Saturday, 24 September 2011

Similarities and differences


There are many who utter the names of Salman Rushdie & Taslima Nasreen truly in the same breath – both in this country and abroad. However, if there are great differences between one individual and the other, this co-vocalization may naturally become a matter of discomfiture. When I am referred to as the ‘Female Rushdie’, these days I ask back, why aren’t you calling Salman Rushdie the ‘Male Nasreen’ instead? What an audacity, isn’t it?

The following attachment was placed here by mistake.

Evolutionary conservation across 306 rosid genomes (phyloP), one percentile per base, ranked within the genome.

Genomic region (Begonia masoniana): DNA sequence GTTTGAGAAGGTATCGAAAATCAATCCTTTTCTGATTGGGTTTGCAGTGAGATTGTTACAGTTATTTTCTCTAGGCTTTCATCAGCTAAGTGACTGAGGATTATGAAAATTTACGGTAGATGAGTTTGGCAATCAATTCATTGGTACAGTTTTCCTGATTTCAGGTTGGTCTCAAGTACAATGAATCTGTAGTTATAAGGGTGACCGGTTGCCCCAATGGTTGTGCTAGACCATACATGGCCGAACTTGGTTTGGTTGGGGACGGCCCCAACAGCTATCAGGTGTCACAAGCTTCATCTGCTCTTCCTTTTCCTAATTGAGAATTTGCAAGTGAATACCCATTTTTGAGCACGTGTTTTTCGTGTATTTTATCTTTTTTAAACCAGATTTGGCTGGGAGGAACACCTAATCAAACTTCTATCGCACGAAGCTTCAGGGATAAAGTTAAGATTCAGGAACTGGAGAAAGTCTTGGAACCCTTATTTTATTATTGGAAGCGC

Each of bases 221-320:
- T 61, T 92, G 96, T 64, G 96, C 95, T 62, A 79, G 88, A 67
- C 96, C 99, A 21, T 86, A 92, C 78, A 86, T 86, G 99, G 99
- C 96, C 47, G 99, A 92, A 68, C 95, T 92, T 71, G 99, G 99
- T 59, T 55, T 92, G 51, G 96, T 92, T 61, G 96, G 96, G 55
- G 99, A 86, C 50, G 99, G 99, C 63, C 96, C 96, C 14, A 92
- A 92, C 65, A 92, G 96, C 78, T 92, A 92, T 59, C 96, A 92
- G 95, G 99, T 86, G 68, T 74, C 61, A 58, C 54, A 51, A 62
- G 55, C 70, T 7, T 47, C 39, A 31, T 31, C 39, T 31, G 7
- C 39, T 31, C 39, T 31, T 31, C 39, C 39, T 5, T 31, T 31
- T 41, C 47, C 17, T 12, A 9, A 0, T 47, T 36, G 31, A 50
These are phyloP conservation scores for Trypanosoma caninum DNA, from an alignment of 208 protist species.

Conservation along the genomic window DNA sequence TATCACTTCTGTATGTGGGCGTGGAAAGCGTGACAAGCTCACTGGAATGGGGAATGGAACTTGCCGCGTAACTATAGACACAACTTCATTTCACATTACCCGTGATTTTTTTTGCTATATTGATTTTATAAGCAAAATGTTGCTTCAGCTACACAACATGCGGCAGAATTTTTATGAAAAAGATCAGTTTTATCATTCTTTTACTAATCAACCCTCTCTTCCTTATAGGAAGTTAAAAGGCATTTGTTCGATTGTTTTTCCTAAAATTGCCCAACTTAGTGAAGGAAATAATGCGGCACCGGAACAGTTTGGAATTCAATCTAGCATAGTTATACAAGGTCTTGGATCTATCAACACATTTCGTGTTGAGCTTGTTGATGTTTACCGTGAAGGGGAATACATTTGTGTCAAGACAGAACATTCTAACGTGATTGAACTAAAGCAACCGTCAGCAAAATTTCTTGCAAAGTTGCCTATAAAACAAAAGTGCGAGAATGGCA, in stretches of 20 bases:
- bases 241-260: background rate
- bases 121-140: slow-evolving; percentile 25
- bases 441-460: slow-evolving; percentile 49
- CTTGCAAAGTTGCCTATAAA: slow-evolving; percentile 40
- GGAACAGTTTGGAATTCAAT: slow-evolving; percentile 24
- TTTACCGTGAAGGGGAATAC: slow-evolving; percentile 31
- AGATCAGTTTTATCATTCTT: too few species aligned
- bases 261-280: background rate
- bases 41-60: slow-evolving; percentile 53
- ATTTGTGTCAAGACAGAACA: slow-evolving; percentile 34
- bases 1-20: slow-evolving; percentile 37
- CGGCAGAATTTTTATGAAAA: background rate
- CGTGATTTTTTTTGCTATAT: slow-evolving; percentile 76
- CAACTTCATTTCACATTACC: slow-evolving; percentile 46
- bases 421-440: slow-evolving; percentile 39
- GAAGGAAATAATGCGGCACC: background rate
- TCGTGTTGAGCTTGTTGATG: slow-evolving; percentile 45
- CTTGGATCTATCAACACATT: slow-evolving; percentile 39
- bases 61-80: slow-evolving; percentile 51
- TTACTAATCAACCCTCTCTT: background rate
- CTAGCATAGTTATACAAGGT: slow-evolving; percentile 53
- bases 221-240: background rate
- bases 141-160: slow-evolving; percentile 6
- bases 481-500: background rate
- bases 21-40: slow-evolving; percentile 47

Barring the fatwa, everything else is different between us – I know that very well. Rushdie is a man; I’m a woman. This is a huge dissimilarity. He enjoys certain advantages by virtue of being a man; I, on the other hand, am always at a disadvantage because I am a woman. Let me recount the differences. After the fatwa was declared, Rushdie had begged the fundamentalists for forgiveness, and promised to become a ‘born Muslim’. I never asked for a pardon, nor did I want to become a Muslim. I have been an atheist since childhood – I held my head high to remain one, weathering all tumultuous storms. Rushdie never lived in Iran, the country that brought out the fatwa in his name. In contrast, the country where hundreds of thousands of religious extremists have marched year after year demanding my execution by hanging, the country in which intolerant Muslims went berserk trying to silence me forever, the country which took out an arrest warrant in my name because of a lawsuit filed by the government – because of which I was forced to go into hiding for months on end, the country where the fundamentalists would have torn me apart if they could lay a hand on me – I have been physically present in that country during those harrowing times. I, alone, had to bear the brunt of all the torture meted out by the fundamentalists and the government alike. No one expelled Rushdie from his country as a result of the fatwa; he didn’t have to suffer banishment. England is his country; he has been living there since his childhood, and still does. Rushdie had only a single fatwa against him; there were, against me, three fatwas from Bangladesh, five from India, each with a price on my head. The fatwa issued against Rushdie was withdrawn by Iranian authority long ago. None of the fatwas issued against me had ever been withdrawn. Rushdie never had to budge; I was thrown out of two countries because of my writings. Rushdie had one of his books (The Satanic Verses) banned; I had five – Lajja (Shame), Amar Meyebela (My Girlhood), Utol Haowa (The Tempest), Dwikhondito (The life divided), and Sei Sob Andhokar (All That Darkness). Rushdie mocked prophet in his fiction, but did not use prophet’s real name and location. I criticized all religions and prophets in my non-fiction books using prophet’s real name and location. Prophets in my books are not fictional characters. Rushdie is not associated with any atheist-rationalist-humanist group or Human Rights organization – whereas I am, actively. In his personal life, Rushdie is highly conceited; I am its exact opposite. Rushdie is gallivanting with one young women after another, his playthings many years his junior. His senile pranks are not considered pranks; rather, he is regarded as a strong, virile, bodacious lover-boy – an object of envy to many younger men. In contrast, despite my spending life without a male companion, there is no dearth of people calling me a ‘whore’ or a ‘deviant woman’, and whipping up various sex scandals involving me. Only a man has the right to enjoy a sex life. If a woman does so or talks or writes about women’s equal right to enjoy a sex life, she is labeled a whore. Ever since I started writing, I have received criticism and contempt from people - advocating sexual freedom for women, I am apparently destroying the society. There is another excellent similarity or difference between Rushdie and me. Many of those who consider Rushdie a good writer have not read his books. Many of those who call me a bad writer have not read a word of my writings.